The Job
    
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The Job is an early work by American novelist Sinclair Lewis, first published in 1917. It is considered an early declaration of the rights of working women.

The focus is on the main character, Una Golden, who desires to establish herself in a legitimate occupation while balancing the eventual need for marriage.

The story takes place in the early 1900-1920's and takes Una from a small Pennsylvania town to New York. Forced to work due to family illness, Una shows a talent for the traditional male bastion of commercial real estate and, while valued by her company, she struggles to achieve the same status of her male coworkers.

On a parallel track, her quest for traditional romance and love is important but her unique role as a working woman... makes it tough to find an appropriate suitor.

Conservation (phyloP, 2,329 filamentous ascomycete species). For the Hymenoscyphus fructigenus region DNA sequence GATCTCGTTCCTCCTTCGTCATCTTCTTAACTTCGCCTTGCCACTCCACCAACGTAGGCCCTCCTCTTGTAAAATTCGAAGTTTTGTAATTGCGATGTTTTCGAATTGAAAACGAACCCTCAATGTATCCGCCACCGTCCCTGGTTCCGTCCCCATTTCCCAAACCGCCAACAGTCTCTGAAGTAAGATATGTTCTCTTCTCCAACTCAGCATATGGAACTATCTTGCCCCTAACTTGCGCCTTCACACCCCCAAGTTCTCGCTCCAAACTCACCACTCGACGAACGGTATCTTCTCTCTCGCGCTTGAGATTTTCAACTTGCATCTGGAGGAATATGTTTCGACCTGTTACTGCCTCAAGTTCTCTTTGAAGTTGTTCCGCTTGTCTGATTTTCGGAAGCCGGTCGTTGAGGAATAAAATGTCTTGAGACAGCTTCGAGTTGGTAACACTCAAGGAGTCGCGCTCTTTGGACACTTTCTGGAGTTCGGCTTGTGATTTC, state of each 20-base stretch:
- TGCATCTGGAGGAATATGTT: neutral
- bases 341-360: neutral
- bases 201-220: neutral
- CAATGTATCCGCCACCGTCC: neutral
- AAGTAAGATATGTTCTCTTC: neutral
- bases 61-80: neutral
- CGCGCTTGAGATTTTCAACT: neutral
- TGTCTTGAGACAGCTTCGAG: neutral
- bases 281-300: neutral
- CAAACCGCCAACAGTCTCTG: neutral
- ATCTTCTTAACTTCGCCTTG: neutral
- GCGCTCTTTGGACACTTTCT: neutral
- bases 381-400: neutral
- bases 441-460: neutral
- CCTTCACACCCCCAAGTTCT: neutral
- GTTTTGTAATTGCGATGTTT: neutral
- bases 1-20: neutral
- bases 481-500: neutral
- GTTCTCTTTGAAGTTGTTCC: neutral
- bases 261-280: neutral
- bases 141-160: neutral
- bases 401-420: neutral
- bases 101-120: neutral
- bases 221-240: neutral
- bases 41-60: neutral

The Job was published before Lewis achieved any significant fame and provides insights on working women as well as the unique nature (for the time) of having a woman as the lead character.

Harry Sinclair Lewis (1885-1951) was an American novelist, short-story writer, and playwright.

In 1930, he became the first writer from the United States to receive the Nobel Prize in Literature, which was awarded "for his vigorous and graphic art of description and his ability to create, with wit and humor, new types of characters."

His works are known for their insightful and critical views of American capitalism and materialism between the wars. He is also respected for his strong characterizations of modern working women. 

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